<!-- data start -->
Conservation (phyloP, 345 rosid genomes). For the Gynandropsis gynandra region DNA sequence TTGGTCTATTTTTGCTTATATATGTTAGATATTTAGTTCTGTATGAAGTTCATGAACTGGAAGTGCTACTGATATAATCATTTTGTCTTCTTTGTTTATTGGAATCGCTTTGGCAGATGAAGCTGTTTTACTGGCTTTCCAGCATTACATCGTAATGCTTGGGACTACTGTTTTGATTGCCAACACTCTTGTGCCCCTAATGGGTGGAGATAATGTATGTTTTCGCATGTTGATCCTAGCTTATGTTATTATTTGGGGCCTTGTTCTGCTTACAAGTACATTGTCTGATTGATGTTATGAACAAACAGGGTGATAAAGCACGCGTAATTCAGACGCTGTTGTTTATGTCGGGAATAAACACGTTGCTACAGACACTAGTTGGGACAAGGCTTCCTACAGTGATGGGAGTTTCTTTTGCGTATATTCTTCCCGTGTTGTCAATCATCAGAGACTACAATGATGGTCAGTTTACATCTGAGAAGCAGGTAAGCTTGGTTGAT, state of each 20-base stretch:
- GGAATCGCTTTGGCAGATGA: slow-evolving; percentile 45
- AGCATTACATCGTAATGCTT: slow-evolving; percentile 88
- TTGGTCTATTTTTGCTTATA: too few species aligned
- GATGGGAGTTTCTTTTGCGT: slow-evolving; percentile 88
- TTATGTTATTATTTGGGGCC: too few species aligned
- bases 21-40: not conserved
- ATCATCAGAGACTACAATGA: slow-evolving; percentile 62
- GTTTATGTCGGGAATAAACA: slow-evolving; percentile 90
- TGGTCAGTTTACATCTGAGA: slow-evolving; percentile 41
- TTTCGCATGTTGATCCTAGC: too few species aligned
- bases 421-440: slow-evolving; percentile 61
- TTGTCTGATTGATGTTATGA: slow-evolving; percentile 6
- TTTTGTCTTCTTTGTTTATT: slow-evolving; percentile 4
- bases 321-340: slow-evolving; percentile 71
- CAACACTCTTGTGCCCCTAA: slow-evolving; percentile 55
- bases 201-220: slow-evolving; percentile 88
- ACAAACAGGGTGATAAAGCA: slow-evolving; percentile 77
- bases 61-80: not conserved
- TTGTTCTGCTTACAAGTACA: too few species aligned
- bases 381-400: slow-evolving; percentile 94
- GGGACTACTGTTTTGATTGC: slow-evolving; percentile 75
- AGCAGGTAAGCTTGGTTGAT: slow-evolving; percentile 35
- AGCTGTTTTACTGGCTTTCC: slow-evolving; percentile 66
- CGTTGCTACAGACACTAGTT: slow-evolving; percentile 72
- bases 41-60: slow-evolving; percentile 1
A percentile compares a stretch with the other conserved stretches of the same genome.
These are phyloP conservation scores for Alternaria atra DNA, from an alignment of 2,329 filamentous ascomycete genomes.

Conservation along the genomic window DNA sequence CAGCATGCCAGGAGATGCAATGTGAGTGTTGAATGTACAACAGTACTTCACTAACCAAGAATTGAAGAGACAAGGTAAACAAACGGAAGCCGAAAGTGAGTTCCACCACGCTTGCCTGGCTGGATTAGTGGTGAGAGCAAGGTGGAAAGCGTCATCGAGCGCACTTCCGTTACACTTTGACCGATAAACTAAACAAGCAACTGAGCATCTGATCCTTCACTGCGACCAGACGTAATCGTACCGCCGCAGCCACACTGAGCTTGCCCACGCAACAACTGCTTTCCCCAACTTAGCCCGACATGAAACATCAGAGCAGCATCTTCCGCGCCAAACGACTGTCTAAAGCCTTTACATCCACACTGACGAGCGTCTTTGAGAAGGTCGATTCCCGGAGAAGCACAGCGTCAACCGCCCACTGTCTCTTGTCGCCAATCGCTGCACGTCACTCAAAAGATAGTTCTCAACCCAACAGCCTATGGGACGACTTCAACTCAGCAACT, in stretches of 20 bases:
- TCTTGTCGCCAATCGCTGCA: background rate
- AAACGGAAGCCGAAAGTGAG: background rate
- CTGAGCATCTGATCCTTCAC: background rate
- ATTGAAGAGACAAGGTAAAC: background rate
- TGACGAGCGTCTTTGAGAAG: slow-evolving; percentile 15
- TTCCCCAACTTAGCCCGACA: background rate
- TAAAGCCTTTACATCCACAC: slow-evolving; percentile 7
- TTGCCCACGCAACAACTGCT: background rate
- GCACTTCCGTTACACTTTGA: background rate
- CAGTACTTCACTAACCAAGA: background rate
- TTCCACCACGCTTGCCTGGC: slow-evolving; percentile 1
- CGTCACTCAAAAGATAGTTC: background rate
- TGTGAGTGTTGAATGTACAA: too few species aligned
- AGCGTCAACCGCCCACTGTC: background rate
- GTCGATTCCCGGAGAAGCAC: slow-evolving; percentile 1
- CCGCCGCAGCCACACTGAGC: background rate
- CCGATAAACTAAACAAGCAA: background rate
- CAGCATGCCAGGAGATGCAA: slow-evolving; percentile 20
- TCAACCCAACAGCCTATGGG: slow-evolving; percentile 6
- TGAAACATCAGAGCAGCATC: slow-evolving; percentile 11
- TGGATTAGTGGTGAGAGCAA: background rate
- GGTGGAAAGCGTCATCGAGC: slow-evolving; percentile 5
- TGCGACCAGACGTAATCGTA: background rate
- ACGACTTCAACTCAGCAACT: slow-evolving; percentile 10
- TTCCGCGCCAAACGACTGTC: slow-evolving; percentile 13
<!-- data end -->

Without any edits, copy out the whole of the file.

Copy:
Conservation (phyloP, 345 rosid genomes). For the Gynandropsis gynandra region DNA sequence TTGGTCTATTTTTGCTTATATATGTTAGATATTTAGTTCTGTATGAAGTTCATGAACTGGAAGTGCTACTGATATAATCATTTTGTCTTCTTTGTTTATTGGAATCGCTTTGGCAGATGAAGCTGTTTTACTGGCTTTCCAGCATTACATCGTAATGCTTGGGACTACTGTTTTGATTGCCAACACTCTTGTGCCCCTAATGGGTGGAGATAATGTATGTTTTCGCATGTTGATCCTAGCTTATGTTATTATTTGGGGCCTTGTTCTGCTTACAAGTACATTGTCTGATTGATGTTATGAACAAACAGGGTGATAAAGCACGCGTAATTCAGACGCTGTTGTTTATGTCGGGAATAAACACGTTGCTACAGACACTAGTTGGGACAAGGCTTCCTACAGTGATGGGAGTTTCTTTTGCGTATATTCTTCCCGTGTTGTCAATCATCAGAGACTACAATGATGGTCAGTTTACATCTGAGAAGCAGGTAAGCTTGGTTGAT, state of each 20-base stretch:
- GGAATCGCTTTGGCAGATGA: slow-evolving; percentile 45
- AGCATTACATCGTAATGCTT: slow-evolving; percentile 88
- TTGGTCTATTTTTGCTTATA: too few species aligned
- GATGGGAGTTTCTTTTGCGT: slow-evolving; percentile 88
- TTATGTTATTATTTGGGGCC: too few species aligned
- bases 21-40: not conserved
- ATCATCAGAGACTACAATGA: slow-evolving; percentile 62
- GTTTATGTCGGGAATAAACA: slow-evolving; percentile 90
- TGGTCAGTTTACATCTGAGA: slow-evolving; percentile 41
- TTTCGCATGTTGATCCTAGC: too few species aligned
- bases 421-440: slow-evolving; percentile 61
- TTGTCTGATTGATGTTATGA: slow-evolving; percentile 6
- TTTTGTCTTCTTTGTTTATT: slow-evolving; percentile 4
- bases 321-340: slow-evolving; percentile 71
- CAACACTCTTGTGCCCCTAA: slow-evolving; percentile 55
- bases 201-220: slow-evolving; percentile 88
- ACAAACAGGGTGATAAAGCA: slow-evolving; percentile 77
- bases 61-80: not conserved
- TTGTTCTGCTTACAAGTACA: too few species aligned
- bases 381-400: slow-evolving; percentile 94
- GGGACTACTGTTTTGATTGC: slow-evolving; percentile 75
- AGCAGGTAAGCTTGGTTGAT: slow-evolving; percentile 35
- AGCTGTTTTACTGGCTTTCC: slow-evolving; percentile 66
- CGTTGCTACAGACACTAGTT: slow-evolving; percentile 72
- bases 41-60: slow-evolving; percentile 1
A percentile compares a stretch with the other conserved stretches of the same genome.
These are phyloP conservation scores for Alternaria atra DNA, from an alignment of 2,329 filamentous ascomycete genomes.

Conservation along the genomic window DNA sequence CAGCATGCCAGGAGATGCAATGTGAGTGTTGAATGTACAACAGTACTTCACTAACCAAGAATTGAAGAGACAAGGTAAACAAACGGAAGCCGAAAGTGAGTTCCACCACGCTTGCCTGGCTGGATTAGTGGTGAGAGCAAGGTGGAAAGCGTCATCGAGCGCACTTCCGTTACACTTTGACCGATAAACTAAACAAGCAACTGAGCATCTGATCCTTCACTGCGACCAGACGTAATCGTACCGCCGCAGCCACACTGAGCTTGCCCACGCAACAACTGCTTTCCCCAACTTAGCCCGACATGAAACATCAGAGCAGCATCTTCCGCGCCAAACGACTGTCTAAAGCCTTTACATCCACACTGACGAGCGTCTTTGAGAAGGTCGATTCCCGGAGAAGCACAGCGTCAACCGCCCACTGTCTCTTGTCGCCAATCGCTGCACGTCACTCAAAAGATAGTTCTCAACCCAACAGCCTATGGGACGACTTCAACTCAGCAACT, in stretches of 20 bases:
- TCTTGTCGCCAATCGCTGCA: background rate
- AAACGGAAGCCGAAAGTGAG: background rate
- CTGAGCATCTGATCCTTCAC: background rate
- ATTGAAGAGACAAGGTAAAC: background rate
- TGACGAGCGTCTTTGAGAAG: slow-evolving; percentile 15
- TTCCCCAACTTAGCCCGACA: background rate
- TAAAGCCTTTACATCCACAC: slow-evolving; percentile 7
- TTGCCCACGCAACAACTGCT: background rate
- GCACTTCCGTTACACTTTGA: background rate
- CAGTACTTCACTAACCAAGA: background rate
- TTCCACCACGCTTGCCTGGC: slow-evolving; percentile 1
- CGTCACTCAAAAGATAGTTC: background rate
- TGTGAGTGTTGAATGTACAA: too few species aligned
- AGCGTCAACCGCCCACTGTC: background rate
- GTCGATTCCCGGAGAAGCAC: slow-evolving; percentile 1
- CCGCCGCAGCCACACTGAGC: background rate
- CCGATAAACTAAACAAGCAA: background rate
- CAGCATGCCAGGAGATGCAA: slow-evolving; percentile 20
- TCAACCCAACAGCCTATGGG: slow-evolving; percentile 6
- TGAAACATCAGAGCAGCATC: slow-evolving; percentile 11
- TGGATTAGTGGTGAGAGCAA: background rate
- GGTGGAAAGCGTCATCGAGC: slow-evolving; percentile 5
- TGCGACCAGACGTAATCGTA: background rate
- ACGACTTCAACTCAGCAACT: slow-evolving; percentile 10
- TTCCGCGCCAAACGACTGTC: slow-evolving; percentile 13